Matsuyama, Ishikawa draw a crowd ... of media


SAN MARTIN, Calif. – Two men received the most media attention Thursday at the Open, but it’s not likely you’ll read much of their press.

Ryo Ishikawa and Hideki Matsuyama shot 2-under 69 and 1-under 70, respectively, in Round 1 at CordeValle Golf Club to sit five and six shots off the lead.

Their scores, however, were inconsequential to their coverage. Nineteen international media members are credentialed for this week’s PGA Tour 2013-14 season opener. And they’re all here for these two men.

One just gets a little more recognition than the other. Open: Articles, videos and photos

When Matsuyama teed off on No. 1 at 12:30 p.m. PT Thursday, the full Japanese media force bore witness. When Ishikawa went off the same hole 40 minutes later, that number was cut by two-thirds. Most had moved on with Matsuyama.

“Until last year, there was just one player for Japanese media to cover. Now we have two,” said Sonoko Funakoshi, a writer for Jiji Press, a Japanese wire service, much like The Associated Press and Reuters.

“Results wise, Matsuyama has performed better (recently) so he is getting more exposure. If the results change, then Ishikawa will receive more attention.”

Matsuyama exploded into the global golf conscience this year, winning three times on the Japan Golf Tour, finishing T-10 at the U.S. Open and T-6 at the British Open, and making the International Presidents Cup team.

He is a first-year PGA Tour member thanks to earning enough money off the non-exempt list last season.

Ishikawa, meanwhile, had to go to Tour Finals to regain his Tour card.

The two men grew up playing golf together. Ishikawa is now 22, Matsuyama 21. The former won a Japan Golf Tour event as a 15-year-old amateur. He turned professional at 16 and has claimed 10 Japan Golf Tour titles to date, most notably The Crowns in 2010, when he closed in 58.

Matsuyama also won a Japan Golf Tour event as an amateur, but he didn’t turn pro until April of this year. In fact, he still attends college, at Tohoku Fukushi University in Sendai, and is slated to graduate in March.

Different paths, different men.

“He is very physical, very powerful, much bigger than me,” Ishikawa said.

“I like to speak and communicate. He is a very quiet man. He doesn’t speak a lot. But he is a more aggressive player than me.”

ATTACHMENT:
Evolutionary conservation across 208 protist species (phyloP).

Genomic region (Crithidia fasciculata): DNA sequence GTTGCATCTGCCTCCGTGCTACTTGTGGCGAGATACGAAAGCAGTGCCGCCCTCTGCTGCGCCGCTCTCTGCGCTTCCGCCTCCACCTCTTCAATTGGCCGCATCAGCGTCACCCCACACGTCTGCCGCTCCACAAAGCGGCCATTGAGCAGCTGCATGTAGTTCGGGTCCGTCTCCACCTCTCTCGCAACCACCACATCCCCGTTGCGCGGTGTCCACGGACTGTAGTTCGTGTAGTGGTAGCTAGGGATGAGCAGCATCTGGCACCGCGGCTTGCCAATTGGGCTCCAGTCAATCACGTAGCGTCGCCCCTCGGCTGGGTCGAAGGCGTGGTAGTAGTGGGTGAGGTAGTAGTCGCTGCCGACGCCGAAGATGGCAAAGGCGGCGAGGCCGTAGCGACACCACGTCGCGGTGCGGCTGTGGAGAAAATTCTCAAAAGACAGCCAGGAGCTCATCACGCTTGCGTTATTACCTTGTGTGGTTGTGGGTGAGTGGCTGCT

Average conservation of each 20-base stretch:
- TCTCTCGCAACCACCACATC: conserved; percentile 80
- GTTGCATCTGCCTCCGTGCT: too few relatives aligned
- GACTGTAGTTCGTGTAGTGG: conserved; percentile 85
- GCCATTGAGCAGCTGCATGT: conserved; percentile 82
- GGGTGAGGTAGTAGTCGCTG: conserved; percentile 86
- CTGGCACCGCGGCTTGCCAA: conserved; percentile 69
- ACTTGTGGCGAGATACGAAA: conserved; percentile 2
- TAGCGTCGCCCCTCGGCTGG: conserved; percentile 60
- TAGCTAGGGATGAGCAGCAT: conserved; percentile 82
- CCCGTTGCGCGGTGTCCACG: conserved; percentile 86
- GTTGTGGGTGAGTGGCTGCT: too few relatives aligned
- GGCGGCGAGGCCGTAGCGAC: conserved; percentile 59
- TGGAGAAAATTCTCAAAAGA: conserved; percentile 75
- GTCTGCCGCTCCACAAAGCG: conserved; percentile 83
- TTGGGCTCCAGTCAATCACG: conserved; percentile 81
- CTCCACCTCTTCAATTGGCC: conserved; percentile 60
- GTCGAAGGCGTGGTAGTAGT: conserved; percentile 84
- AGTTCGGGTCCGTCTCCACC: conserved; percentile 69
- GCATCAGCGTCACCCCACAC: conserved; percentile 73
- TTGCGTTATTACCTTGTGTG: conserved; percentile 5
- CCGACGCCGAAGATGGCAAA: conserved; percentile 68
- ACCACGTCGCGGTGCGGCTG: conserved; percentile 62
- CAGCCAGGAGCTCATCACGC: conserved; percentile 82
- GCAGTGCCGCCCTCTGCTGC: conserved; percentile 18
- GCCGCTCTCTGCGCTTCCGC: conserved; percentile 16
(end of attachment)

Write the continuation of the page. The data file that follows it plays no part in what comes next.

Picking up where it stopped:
When asked to compare their games and personalities, Matsuyama thought hard. “It’s very difficult,” he said through a translator, before pausing to figure out how best to address the question without giving a direct answer. “Ryo’s a great player. He’s great with media and everything and obviously I’m just starting out now so I’m trying to do my best.”

Their differences are apparent in their words. They are visible in their demeanor and in their appearance.

Matsuyama wore a black-and-gray sweater vest, solid gray pants and basic black-and-white shoes Thursday. Ishikawa wore a navy, red, gray and tan sweater with a zig-zag pattern that resembled ‘80s art; white pants with subtle pinstripes and black-and-white shoes that looked like he was headed for a night on the town not a day on the course.

“Ishikawa has more of the star quality. He engages,” Funakoshi said. “Matsuyama is a golfer. Just golf.”

At which he is very good, better than Ishikawa, at the moment. But, in terms of star power, Matsuyama can’t match Ishikawa in his prime.

“Matsuyama is big among golfers (in Japan). For tennis (fans), no. For other sports, no. Ishikawa is big with all,” Funakoshi said. “The past Ishikawa is bigger than the current Matsuyama. But the current Matsuyama is bigger than the current Ishikawa.”

The last part of that statement was evident Thursday.

The ninth and 12th holes at CordeValle share a bridge that leads to their respective followings. As Ishikawa crossed after finishing his front nine, he carried with him three media members. Matsuyama’s haul headed to No. 13, just a few minutes later, was five times greater. When he putted out on the 13th, 89 people watched or worked around the green. It wasn't Tigeresque, but it was about as large a gathering as you'll see here over the first two days.

Matsuyama drew major champions Davis Love III and Mike Wier over the first two rounds. Ishikawa got Bud Cauley and Jamie Lovemark. The same people who interviewed Matsuyama after his round interviewed Ishikawa following his. The difference was, they witnessed most of Matsuyama's play.

Nineteen credentialed international media members is a healthy number for a regular Tour event, says Funakoshi, who has been covering the PGA Tour since 1993. She says there were 40-50 journalists covering Matsuyama at Merion, but there were well over 100 following Ishikawa when he came Stateside in 2009. Ishikawa doesn't miss those days.

“This is much better. I enjoy it,' he said. “I can go shopping now.'

Matsuyama doesn't seem to mind the increased attention. “There may be a lot more media than some other players but I know all of the media guys here,' he said. 'They’re all my friends; we get along. Nothing that’s uncomfortable for me.'

Ishikawa shows no signs of jealousy. He seems genuinely happy for Matsuyama’s success. As both are now playing more events together in the U.S., a bond has strengthened more than a rivalry.

“Since the PGA Championship, we play practice rounds every week. We go out to dinner,” Ishikawa said, of which they did both this week. “He gave me great advice on my short game. I have been struggling with my putter and he has helped me.

“We are more friends than rivals.”